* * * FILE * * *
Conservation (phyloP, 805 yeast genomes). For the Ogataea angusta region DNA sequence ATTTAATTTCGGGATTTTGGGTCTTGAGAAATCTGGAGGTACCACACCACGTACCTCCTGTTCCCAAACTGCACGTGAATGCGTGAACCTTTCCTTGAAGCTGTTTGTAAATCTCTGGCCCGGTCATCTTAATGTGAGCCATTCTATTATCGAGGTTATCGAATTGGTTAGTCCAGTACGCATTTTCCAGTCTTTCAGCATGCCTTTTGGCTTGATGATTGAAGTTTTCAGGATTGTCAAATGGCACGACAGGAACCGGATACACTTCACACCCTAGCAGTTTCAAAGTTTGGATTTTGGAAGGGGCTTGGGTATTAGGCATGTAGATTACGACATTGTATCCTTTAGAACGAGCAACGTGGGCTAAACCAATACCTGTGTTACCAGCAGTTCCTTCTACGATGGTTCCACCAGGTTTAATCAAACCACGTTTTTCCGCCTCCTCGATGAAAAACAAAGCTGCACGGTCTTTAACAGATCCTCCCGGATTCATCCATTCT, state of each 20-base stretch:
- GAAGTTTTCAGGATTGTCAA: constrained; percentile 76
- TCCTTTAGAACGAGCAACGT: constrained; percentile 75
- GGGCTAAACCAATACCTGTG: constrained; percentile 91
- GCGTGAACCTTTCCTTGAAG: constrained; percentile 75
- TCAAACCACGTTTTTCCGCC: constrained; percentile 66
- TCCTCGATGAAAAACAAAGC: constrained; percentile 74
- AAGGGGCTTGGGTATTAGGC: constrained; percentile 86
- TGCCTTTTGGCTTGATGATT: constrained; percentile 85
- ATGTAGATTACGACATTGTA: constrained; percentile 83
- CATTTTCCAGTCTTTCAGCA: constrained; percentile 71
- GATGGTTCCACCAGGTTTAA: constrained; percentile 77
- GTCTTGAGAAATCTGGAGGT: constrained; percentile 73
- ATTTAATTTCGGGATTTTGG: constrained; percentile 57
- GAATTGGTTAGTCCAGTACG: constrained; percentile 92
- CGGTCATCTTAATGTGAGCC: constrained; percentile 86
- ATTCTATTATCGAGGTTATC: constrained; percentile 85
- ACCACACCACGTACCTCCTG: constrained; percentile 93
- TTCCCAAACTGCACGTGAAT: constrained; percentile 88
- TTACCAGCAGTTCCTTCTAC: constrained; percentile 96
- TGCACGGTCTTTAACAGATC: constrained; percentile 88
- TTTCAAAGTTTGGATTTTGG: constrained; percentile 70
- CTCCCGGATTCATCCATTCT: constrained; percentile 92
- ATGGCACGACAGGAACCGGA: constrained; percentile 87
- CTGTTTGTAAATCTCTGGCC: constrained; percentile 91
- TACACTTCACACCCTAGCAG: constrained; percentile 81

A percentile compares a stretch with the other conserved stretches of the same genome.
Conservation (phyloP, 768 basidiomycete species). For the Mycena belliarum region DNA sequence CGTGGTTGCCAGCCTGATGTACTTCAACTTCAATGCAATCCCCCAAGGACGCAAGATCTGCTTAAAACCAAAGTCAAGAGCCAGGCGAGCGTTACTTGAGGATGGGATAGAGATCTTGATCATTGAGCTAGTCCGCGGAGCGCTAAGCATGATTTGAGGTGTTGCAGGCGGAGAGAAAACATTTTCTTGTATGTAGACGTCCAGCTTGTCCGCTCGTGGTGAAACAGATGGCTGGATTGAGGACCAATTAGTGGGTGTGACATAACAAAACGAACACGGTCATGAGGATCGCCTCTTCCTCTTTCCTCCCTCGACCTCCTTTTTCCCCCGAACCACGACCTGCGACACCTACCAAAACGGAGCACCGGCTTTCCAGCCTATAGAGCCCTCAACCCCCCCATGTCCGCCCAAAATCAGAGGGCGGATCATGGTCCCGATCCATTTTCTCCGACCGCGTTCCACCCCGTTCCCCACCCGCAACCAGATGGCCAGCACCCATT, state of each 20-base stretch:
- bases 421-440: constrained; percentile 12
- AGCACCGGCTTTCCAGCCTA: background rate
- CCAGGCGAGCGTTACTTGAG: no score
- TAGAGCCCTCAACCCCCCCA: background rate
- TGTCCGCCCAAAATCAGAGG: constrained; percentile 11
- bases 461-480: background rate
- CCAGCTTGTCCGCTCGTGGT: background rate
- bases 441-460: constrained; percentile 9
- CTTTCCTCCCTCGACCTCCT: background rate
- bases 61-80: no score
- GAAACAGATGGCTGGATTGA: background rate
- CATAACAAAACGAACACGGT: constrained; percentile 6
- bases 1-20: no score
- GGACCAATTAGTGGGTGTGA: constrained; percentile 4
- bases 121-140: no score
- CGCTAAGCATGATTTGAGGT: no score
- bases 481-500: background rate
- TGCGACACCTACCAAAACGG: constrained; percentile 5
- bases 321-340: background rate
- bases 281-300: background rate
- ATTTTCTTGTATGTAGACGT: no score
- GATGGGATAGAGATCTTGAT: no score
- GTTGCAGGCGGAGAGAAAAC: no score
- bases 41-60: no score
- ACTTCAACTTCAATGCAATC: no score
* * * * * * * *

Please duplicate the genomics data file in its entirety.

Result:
Conservation (phyloP, 805 yeast genomes). For the Ogataea angusta region DNA sequence ATTTAATTTCGGGATTTTGGGTCTTGAGAAATCTGGAGGTACCACACCACGTACCTCCTGTTCCCAAACTGCACGTGAATGCGTGAACCTTTCCTTGAAGCTGTTTGTAAATCTCTGGCCCGGTCATCTTAATGTGAGCCATTCTATTATCGAGGTTATCGAATTGGTTAGTCCAGTACGCATTTTCCAGTCTTTCAGCATGCCTTTTGGCTTGATGATTGAAGTTTTCAGGATTGTCAAATGGCACGACAGGAACCGGATACACTTCACACCCTAGCAGTTTCAAAGTTTGGATTTTGGAAGGGGCTTGGGTATTAGGCATGTAGATTACGACATTGTATCCTTTAGAACGAGCAACGTGGGCTAAACCAATACCTGTGTTACCAGCAGTTCCTTCTACGATGGTTCCACCAGGTTTAATCAAACCACGTTTTTCCGCCTCCTCGATGAAAAACAAAGCTGCACGGTCTTTAACAGATCCTCCCGGATTCATCCATTCT, state of each 20-base stretch:
- GAAGTTTTCAGGATTGTCAA: constrained; percentile 76
- TCCTTTAGAACGAGCAACGT: constrained; percentile 75
- GGGCTAAACCAATACCTGTG: constrained; percentile 91
- GCGTGAACCTTTCCTTGAAG: constrained; percentile 75
- TCAAACCACGTTTTTCCGCC: constrained; percentile 66
- TCCTCGATGAAAAACAAAGC: constrained; percentile 74
- AAGGGGCTTGGGTATTAGGC: constrained; percentile 86
- TGCCTTTTGGCTTGATGATT: constrained; percentile 85
- ATGTAGATTACGACATTGTA: constrained; percentile 83
- CATTTTCCAGTCTTTCAGCA: constrained; percentile 71
- GATGGTTCCACCAGGTTTAA: constrained; percentile 77
- GTCTTGAGAAATCTGGAGGT: constrained; percentile 73
- ATTTAATTTCGGGATTTTGG: constrained; percentile 57
- GAATTGGTTAGTCCAGTACG: constrained; percentile 92
- CGGTCATCTTAATGTGAGCC: constrained; percentile 86
- ATTCTATTATCGAGGTTATC: constrained; percentile 85
- ACCACACCACGTACCTCCTG: constrained; percentile 93
- TTCCCAAACTGCACGTGAAT: constrained; percentile 88
- TTACCAGCAGTTCCTTCTAC: constrained; percentile 96
- TGCACGGTCTTTAACAGATC: constrained; percentile 88
- TTTCAAAGTTTGGATTTTGG: constrained; percentile 70
- CTCCCGGATTCATCCATTCT: constrained; percentile 92
- ATGGCACGACAGGAACCGGA: constrained; percentile 87
- CTGTTTGTAAATCTCTGGCC: constrained; percentile 91
- TACACTTCACACCCTAGCAG: constrained; percentile 81

A percentile compares a stretch with the other conserved stretches of the same genome.
Conservation (phyloP, 768 basidiomycete species). For the Mycena belliarum region DNA sequence CGTGGTTGCCAGCCTGATGTACTTCAACTTCAATGCAATCCCCCAAGGACGCAAGATCTGCTTAAAACCAAAGTCAAGAGCCAGGCGAGCGTTACTTGAGGATGGGATAGAGATCTTGATCATTGAGCTAGTCCGCGGAGCGCTAAGCATGATTTGAGGTGTTGCAGGCGGAGAGAAAACATTTTCTTGTATGTAGACGTCCAGCTTGTCCGCTCGTGGTGAAACAGATGGCTGGATTGAGGACCAATTAGTGGGTGTGACATAACAAAACGAACACGGTCATGAGGATCGCCTCTTCCTCTTTCCTCCCTCGACCTCCTTTTTCCCCCGAACCACGACCTGCGACACCTACCAAAACGGAGCACCGGCTTTCCAGCCTATAGAGCCCTCAACCCCCCCATGTCCGCCCAAAATCAGAGGGCGGATCATGGTCCCGATCCATTTTCTCCGACCGCGTTCCACCCCGTTCCCCACCCGCAACCAGATGGCCAGCACCCATT, state of each 20-base stretch:
- bases 421-440: constrained; percentile 12
- AGCACCGGCTTTCCAGCCTA: background rate
- CCAGGCGAGCGTTACTTGAG: no score
- TAGAGCCCTCAACCCCCCCA: background rate
- TGTCCGCCCAAAATCAGAGG: constrained; percentile 11
- bases 461-480: background rate
- CCAGCTTGTCCGCTCGTGGT: background rate
- bases 441-460: constrained; percentile 9
- CTTTCCTCCCTCGACCTCCT: background rate
- bases 61-80: no score
- GAAACAGATGGCTGGATTGA: background rate
- CATAACAAAACGAACACGGT: constrained; percentile 6
- bases 1-20: no score
- GGACCAATTAGTGGGTGTGA: constrained; percentile 4
- bases 121-140: no score
- CGCTAAGCATGATTTGAGGT: no score
- bases 481-500: background rate
- TGCGACACCTACCAAAACGG: constrained; percentile 5
- bases 321-340: background rate
- bases 281-300: background rate
- ATTTTCTTGTATGTAGACGT: no score
- GATGGGATAGAGATCTTGAT: no score
- GTTGCAGGCGGAGAGAAAAC: no score
- bases 41-60: no score
- ACTTCAACTTCAATGCAATC: no score